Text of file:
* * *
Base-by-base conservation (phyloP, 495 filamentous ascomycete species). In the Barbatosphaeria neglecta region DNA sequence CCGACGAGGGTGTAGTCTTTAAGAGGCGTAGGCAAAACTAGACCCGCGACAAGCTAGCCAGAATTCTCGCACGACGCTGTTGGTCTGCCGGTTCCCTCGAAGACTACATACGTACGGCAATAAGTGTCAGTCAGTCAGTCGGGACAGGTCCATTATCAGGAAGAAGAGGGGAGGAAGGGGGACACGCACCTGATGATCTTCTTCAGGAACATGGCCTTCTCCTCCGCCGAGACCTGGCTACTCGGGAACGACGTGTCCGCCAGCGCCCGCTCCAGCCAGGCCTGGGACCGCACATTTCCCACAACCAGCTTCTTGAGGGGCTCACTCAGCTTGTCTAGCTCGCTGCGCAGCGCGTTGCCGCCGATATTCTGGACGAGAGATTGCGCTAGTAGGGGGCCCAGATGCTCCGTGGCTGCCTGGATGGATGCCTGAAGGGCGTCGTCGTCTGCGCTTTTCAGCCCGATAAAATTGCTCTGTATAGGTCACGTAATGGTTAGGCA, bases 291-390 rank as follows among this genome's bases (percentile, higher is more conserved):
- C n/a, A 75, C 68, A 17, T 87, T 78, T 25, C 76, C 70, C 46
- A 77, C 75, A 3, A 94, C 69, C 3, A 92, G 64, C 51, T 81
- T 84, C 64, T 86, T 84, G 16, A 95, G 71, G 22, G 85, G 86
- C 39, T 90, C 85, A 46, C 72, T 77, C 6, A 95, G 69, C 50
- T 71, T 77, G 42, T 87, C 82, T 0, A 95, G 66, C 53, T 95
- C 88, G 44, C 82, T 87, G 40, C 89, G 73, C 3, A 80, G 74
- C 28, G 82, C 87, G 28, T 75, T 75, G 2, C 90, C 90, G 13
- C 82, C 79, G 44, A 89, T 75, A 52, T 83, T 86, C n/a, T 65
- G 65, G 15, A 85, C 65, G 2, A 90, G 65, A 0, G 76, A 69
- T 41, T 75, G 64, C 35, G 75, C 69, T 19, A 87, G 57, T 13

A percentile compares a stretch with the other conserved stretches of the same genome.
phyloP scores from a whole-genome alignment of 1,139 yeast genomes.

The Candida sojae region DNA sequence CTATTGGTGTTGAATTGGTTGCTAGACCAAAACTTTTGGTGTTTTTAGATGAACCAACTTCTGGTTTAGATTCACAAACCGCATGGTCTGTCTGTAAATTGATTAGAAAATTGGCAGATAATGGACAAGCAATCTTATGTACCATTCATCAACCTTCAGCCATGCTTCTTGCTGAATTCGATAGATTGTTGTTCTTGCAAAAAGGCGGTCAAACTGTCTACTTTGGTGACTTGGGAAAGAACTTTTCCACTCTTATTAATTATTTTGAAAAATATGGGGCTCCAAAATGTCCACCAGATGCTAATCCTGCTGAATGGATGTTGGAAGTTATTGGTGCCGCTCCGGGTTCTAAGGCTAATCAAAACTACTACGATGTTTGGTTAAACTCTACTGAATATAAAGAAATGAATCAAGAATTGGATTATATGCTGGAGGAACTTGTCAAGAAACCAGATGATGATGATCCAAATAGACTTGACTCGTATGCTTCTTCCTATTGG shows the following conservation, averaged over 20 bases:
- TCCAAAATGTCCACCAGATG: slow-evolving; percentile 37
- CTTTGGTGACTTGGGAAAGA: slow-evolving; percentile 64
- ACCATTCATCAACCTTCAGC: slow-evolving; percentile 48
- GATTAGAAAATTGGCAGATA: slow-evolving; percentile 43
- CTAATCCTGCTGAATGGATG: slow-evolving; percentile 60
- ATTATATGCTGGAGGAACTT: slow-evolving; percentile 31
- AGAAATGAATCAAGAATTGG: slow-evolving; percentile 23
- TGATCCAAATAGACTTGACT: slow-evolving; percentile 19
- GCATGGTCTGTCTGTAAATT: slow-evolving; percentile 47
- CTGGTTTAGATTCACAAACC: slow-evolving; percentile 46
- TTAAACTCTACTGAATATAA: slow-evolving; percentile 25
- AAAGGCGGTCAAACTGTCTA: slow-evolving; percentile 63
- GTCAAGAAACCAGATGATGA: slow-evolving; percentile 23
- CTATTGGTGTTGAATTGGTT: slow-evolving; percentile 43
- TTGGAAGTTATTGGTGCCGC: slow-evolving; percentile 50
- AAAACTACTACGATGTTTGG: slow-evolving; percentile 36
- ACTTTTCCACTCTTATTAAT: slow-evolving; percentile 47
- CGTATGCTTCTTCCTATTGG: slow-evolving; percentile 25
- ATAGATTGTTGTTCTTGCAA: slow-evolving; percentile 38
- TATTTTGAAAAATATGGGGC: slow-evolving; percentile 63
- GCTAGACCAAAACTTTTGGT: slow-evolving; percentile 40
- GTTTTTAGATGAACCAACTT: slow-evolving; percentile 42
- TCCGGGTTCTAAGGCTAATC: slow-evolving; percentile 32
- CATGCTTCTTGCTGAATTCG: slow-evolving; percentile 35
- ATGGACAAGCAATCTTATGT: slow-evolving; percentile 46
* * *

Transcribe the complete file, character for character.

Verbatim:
Base-by-base conservation (phyloP, 495 filamentous ascomycete species). In the Barbatosphaeria neglecta region DNA sequence CCGACGAGGGTGTAGTCTTTAAGAGGCGTAGGCAAAACTAGACCCGCGACAAGCTAGCCAGAATTCTCGCACGACGCTGTTGGTCTGCCGGTTCCCTCGAAGACTACATACGTACGGCAATAAGTGTCAGTCAGTCAGTCGGGACAGGTCCATTATCAGGAAGAAGAGGGGAGGAAGGGGGACACGCACCTGATGATCTTCTTCAGGAACATGGCCTTCTCCTCCGCCGAGACCTGGCTACTCGGGAACGACGTGTCCGCCAGCGCCCGCTCCAGCCAGGCCTGGGACCGCACATTTCCCACAACCAGCTTCTTGAGGGGCTCACTCAGCTTGTCTAGCTCGCTGCGCAGCGCGTTGCCGCCGATATTCTGGACGAGAGATTGCGCTAGTAGGGGGCCCAGATGCTCCGTGGCTGCCTGGATGGATGCCTGAAGGGCGTCGTCGTCTGCGCTTTTCAGCCCGATAAAATTGCTCTGTATAGGTCACGTAATGGTTAGGCA, bases 291-390 rank as follows among this genome's bases (percentile, higher is more conserved):
- C n/a, A 75, C 68, A 17, T 87, T 78, T 25, C 76, C 70, C 46
- A 77, C 75, A 3, A 94, C 69, C 3, A 92, G 64, C 51, T 81
- T 84, C 64, T 86, T 84, G 16, A 95, G 71, G 22, G 85, G 86
- C 39, T 90, C 85, A 46, C 72, T 77, C 6, A 95, G 69, C 50
- T 71, T 77, G 42, T 87, C 82, T 0, A 95, G 66, C 53, T 95
- C 88, G 44, C 82, T 87, G 40, C 89, G 73, C 3, A 80, G 74
- C 28, G 82, C 87, G 28, T 75, T 75, G 2, C 90, C 90, G 13
- C 82, C 79, G 44, A 89, T 75, A 52, T 83, T 86, C n/a, T 65
- G 65, G 15, A 85, C 65, G 2, A 90, G 65, A 0, G 76, A 69
- T 41, T 75, G 64, C 35, G 75, C 69, T 19, A 87, G 57, T 13

A percentile compares a stretch with the other conserved stretches of the same genome.
phyloP scores from a whole-genome alignment of 1,139 yeast genomes.

The Candida sojae region DNA sequence CTATTGGTGTTGAATTGGTTGCTAGACCAAAACTTTTGGTGTTTTTAGATGAACCAACTTCTGGTTTAGATTCACAAACCGCATGGTCTGTCTGTAAATTGATTAGAAAATTGGCAGATAATGGACAAGCAATCTTATGTACCATTCATCAACCTTCAGCCATGCTTCTTGCTGAATTCGATAGATTGTTGTTCTTGCAAAAAGGCGGTCAAACTGTCTACTTTGGTGACTTGGGAAAGAACTTTTCCACTCTTATTAATTATTTTGAAAAATATGGGGCTCCAAAATGTCCACCAGATGCTAATCCTGCTGAATGGATGTTGGAAGTTATTGGTGCCGCTCCGGGTTCTAAGGCTAATCAAAACTACTACGATGTTTGGTTAAACTCTACTGAATATAAAGAAATGAATCAAGAATTGGATTATATGCTGGAGGAACTTGTCAAGAAACCAGATGATGATGATCCAAATAGACTTGACTCGTATGCTTCTTCCTATTGG shows the following conservation, averaged over 20 bases:
- TCCAAAATGTCCACCAGATG: slow-evolving; percentile 37
- CTTTGGTGACTTGGGAAAGA: slow-evolving; percentile 64
- ACCATTCATCAACCTTCAGC: slow-evolving; percentile 48
- GATTAGAAAATTGGCAGATA: slow-evolving; percentile 43
- CTAATCCTGCTGAATGGATG: slow-evolving; percentile 60
- ATTATATGCTGGAGGAACTT: slow-evolving; percentile 31
- AGAAATGAATCAAGAATTGG: slow-evolving; percentile 23
- TGATCCAAATAGACTTGACT: slow-evolving; percentile 19
- GCATGGTCTGTCTGTAAATT: slow-evolving; percentile 47
- CTGGTTTAGATTCACAAACC: slow-evolving; percentile 46
- TTAAACTCTACTGAATATAA: slow-evolving; percentile 25
- AAAGGCGGTCAAACTGTCTA: slow-evolving; percentile 63
- GTCAAGAAACCAGATGATGA: slow-evolving; percentile 23
- CTATTGGTGTTGAATTGGTT: slow-evolving; percentile 43
- TTGGAAGTTATTGGTGCCGC: slow-evolving; percentile 50
- AAAACTACTACGATGTTTGG: slow-evolving; percentile 36
- ACTTTTCCACTCTTATTAAT: slow-evolving; percentile 47
- CGTATGCTTCTTCCTATTGG: slow-evolving; percentile 25
- ATAGATTGTTGTTCTTGCAA: slow-evolving; percentile 38
- TATTTTGAAAAATATGGGGC: slow-evolving; percentile 63
- GCTAGACCAAAACTTTTGGT: slow-evolving; percentile 40
- GTTTTTAGATGAACCAACTT: slow-evolving; percentile 42
- TCCGGGTTCTAAGGCTAATC: slow-evolving; percentile 32
- CATGCTTCTTGCTGAATTCG: slow-evolving; percentile 35
- ATGGACAAGCAATCTTATGT: slow-evolving; percentile 46